Indignation over privacy has been especially strong from abroad. The British newspaper The Independent wrote, "One of its new ventures, Google Street View, makes government CCTV surveillance look amateur."
Some people became alarmed when they realized Google Street View cameras could zoom in so closely that in one case, people could be seen inside the house. Aaron and Christine Boring, an American couple, unsuccessfully sued Google for $25,000 for showing their house on Google Street View.
"I'm convinced if you look at the actions of Google," said the Borings' attorney, Dennis Moskal, "for a company that says 'don't do evil,' it appears that they didn't have proper internal controls on the people driving around taking these pictures."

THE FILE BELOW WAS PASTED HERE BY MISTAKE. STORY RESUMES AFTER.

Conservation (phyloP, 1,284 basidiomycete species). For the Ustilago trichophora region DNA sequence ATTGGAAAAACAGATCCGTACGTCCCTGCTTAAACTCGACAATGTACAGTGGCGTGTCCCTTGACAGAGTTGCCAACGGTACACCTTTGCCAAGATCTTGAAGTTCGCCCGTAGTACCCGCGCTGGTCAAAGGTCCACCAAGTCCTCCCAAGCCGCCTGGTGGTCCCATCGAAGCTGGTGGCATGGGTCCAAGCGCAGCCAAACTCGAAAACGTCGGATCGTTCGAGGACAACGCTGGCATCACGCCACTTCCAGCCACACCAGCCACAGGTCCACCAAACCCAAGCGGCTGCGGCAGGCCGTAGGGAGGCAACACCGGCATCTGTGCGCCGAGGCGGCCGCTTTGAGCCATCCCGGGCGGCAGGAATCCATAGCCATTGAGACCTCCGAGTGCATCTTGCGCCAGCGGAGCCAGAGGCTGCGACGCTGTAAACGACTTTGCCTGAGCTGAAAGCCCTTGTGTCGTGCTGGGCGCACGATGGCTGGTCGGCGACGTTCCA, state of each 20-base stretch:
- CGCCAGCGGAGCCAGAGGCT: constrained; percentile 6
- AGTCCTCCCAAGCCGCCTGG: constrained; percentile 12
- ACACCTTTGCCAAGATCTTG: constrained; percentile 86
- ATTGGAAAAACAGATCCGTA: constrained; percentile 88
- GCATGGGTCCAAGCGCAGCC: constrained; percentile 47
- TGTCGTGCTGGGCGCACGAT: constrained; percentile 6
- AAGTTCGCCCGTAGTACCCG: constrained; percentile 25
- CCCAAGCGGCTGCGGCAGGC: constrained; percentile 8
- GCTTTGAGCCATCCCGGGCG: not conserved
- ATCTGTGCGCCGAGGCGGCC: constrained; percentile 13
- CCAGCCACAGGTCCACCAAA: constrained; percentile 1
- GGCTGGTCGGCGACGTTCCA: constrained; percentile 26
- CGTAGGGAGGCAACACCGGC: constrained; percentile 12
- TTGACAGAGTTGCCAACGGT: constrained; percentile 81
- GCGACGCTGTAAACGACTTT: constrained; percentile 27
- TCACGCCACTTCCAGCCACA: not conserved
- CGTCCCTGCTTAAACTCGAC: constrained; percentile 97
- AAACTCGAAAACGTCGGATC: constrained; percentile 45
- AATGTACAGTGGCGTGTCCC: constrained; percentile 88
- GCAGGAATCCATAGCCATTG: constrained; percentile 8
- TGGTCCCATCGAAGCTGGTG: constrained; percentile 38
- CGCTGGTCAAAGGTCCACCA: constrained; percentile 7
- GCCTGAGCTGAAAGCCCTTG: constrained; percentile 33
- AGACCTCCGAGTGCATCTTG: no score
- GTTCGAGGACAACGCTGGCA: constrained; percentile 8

In its response to the Borings' lawsuit, Google quoted from a legal text:
Complete privacy does not exist in this world except in a desert, and anyone who is not a hermit must expect and endure the ordinary incidents of the community life of which he is a part. It usually is not against the law to photograph a house from the street, as long as the photographer does not trespass on private property.
The small northern German town of Molfsee—not at all happy at the prospect of becoming part of Street View—anticipated the arrival of Google's fleet of dark-colored Opel Astras with cameras on top. The photography vehicles already had shown up in other parts of Germany, snapping photographs for Google Street View. The 5,000 citizens ...